Speaking engagements: Regularly invited by colleagues to speak on food culture panels and at conferences

Awards: Recently received 3 high-profile, national awards

Connections: Very well-connected and has real friendships with movers and shakers in the food community; foreword contributed by a top food writer

Takeaway: This author’s storytelling and unique voice are what pushed her project over the top, but she had the necessary foundation of a strong concept and critical acclaim to back it up.

Book Deal #2:

This author has an incredibly popular blog, where millions of readers come again and again because they love her practical approach to home cooking. Her readers love her recipes because they work every time, and they know they can trust her with their time and their ingredients. The concept was highly practical yet elegant, and it offered a new perspective and new insight on how to cook more easily at home. The book is also targeted to the average home cook—a very broad audience. The author’s large and engaged platform was a clear sign that she was already winning the trust and admiration of readers—readers who would be eager and excited to buy her cookbook, just as editors were excited to buy the cookbook proposal.

Traffic: 4 million page views a month

Social media reach: Around 800,000 followers across platforms, as well as an email list of over 100,000 with extremely high engagement

Press: A long list of print and online outlets who had featured her work

Speaking engagements: None

Awards: None

Connections: Had a great list of high-profile connections who were willing to review an early copy of the book for possible endorsement

Takeaway: This author’s very large platform clearly shows that she is already producing recipes and writing that readers think is worth their time. Yet it was crucial that we still come up with a concept that did something new, without going so niche that we created a book only a segment of her readership would like. The author’s emphasis on telling engaging stories with her recipes and sharing snippets of her life also brought the world of this cookbook (and cookbook proposal) to life.

Book Deal #3:

This author is very well-known in his particular niche in the food blogging community. His writing is personal, authentic, and vulnerable, and therefore his readership, though on the smaller side, is highly engaged and supportive of all his new projects. He was also able to identify a significant trend in the food blogging world that hadn’t yet been explored in a full-length cookbook and to make a very convincing argument as to why he was the expert in this particular niche. Ultimately, editors were excited about this proposal because it offered something new—it had an entirely unique angle that both filled a hole in the marketplace and fulfilled a real need in people’s lives.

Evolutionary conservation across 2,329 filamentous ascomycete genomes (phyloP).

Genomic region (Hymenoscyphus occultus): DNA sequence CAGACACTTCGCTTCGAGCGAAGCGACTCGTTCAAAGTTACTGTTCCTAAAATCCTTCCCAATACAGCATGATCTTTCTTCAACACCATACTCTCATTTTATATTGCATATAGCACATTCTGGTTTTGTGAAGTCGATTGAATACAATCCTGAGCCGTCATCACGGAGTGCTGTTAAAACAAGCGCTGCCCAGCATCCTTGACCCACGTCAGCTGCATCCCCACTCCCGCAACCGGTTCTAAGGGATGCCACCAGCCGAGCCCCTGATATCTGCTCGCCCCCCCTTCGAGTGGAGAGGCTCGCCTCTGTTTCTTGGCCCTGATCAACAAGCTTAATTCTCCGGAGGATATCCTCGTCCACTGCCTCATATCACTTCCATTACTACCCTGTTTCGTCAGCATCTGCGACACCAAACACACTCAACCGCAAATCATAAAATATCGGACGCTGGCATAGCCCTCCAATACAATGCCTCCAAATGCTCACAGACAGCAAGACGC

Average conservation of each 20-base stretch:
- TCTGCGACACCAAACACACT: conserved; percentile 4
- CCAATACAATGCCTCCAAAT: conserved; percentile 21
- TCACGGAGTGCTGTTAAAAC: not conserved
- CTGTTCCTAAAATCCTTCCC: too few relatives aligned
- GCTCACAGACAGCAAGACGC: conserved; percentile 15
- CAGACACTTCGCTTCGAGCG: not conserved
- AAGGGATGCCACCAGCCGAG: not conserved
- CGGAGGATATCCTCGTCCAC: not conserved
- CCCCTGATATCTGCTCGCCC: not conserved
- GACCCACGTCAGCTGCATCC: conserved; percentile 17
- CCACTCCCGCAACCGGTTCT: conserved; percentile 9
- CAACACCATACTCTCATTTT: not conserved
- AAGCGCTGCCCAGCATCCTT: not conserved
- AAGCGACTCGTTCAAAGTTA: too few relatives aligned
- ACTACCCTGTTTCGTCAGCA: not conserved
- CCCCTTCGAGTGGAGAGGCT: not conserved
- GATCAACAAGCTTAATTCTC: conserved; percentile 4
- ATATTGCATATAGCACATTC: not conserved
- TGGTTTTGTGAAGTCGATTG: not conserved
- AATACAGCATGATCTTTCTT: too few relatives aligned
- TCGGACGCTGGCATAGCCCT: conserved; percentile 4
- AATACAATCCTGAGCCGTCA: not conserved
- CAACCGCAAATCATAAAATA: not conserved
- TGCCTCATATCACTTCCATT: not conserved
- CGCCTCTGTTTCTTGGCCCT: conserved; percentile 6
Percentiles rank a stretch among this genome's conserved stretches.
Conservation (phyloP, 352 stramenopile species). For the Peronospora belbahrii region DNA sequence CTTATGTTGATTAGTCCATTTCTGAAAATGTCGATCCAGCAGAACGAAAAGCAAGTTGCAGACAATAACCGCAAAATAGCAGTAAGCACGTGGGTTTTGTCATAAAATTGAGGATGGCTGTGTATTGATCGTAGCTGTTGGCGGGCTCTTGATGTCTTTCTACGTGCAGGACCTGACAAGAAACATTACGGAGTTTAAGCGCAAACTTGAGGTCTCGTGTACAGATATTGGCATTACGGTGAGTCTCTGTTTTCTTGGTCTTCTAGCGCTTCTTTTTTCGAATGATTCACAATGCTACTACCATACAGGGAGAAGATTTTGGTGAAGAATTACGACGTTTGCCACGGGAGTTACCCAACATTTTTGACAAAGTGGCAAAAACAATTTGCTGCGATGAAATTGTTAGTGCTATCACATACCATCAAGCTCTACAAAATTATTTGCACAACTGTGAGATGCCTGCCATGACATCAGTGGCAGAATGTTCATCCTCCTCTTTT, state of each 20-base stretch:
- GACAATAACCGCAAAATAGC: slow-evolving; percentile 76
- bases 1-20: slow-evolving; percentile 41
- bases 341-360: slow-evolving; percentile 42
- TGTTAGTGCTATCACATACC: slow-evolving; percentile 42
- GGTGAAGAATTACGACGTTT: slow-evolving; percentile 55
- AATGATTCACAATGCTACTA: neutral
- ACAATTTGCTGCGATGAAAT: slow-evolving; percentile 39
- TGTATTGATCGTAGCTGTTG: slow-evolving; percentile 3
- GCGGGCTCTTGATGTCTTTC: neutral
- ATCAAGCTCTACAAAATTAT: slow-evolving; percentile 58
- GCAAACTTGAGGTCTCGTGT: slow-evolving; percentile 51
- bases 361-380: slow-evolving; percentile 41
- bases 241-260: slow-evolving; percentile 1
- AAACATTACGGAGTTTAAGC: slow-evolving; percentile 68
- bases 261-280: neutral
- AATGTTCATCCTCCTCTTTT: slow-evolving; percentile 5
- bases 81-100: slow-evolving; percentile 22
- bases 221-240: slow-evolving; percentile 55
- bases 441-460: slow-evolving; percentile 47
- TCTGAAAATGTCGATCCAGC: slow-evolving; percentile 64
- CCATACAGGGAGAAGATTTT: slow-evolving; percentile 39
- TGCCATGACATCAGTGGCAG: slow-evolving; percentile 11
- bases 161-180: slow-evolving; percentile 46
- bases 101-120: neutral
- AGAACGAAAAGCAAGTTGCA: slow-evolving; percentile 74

Traffic: 500,000 page views a month

Social media reach: Around 45,000 followers across platforms

Press: Some online press, but particularly strong brand partnerships that were relevant to the book concept

Speaking engagements: None

Awards: None

Connections: Well-connected to other bloggers within his niche

Takeaway: For this project, concept was king. It’s so rare to find a real hole in the marketplace, especially because we also need to show that it’s a hole people actually want filled! Yet this author was savvy enough to carve a niche for himself in this space and to use his great personality and real-life stories to build a small, but mighty audience for himself.

 

As you can see, all of these authors had one leading strength (platform, concept, or storytelling), but they had to exhibit all three of those elements to be well-rounded authors. And even though their paths (and stats!) were incredibly different, they all received fantastic book deals with great publishers, and even more importantly, they’re all well-positioned to make their books successful.

This is why it’s pointless to compare your path to anyone else’s, and it’s also why I hope you never forget that:

Your book is unique. Your platform is unique. Your path is unique. Don’t try to change that. 🙂

 

Want more? Read this case study of how one author had her second book pre-empted by a Big 5 publisher! 

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What I’m Reading This Week: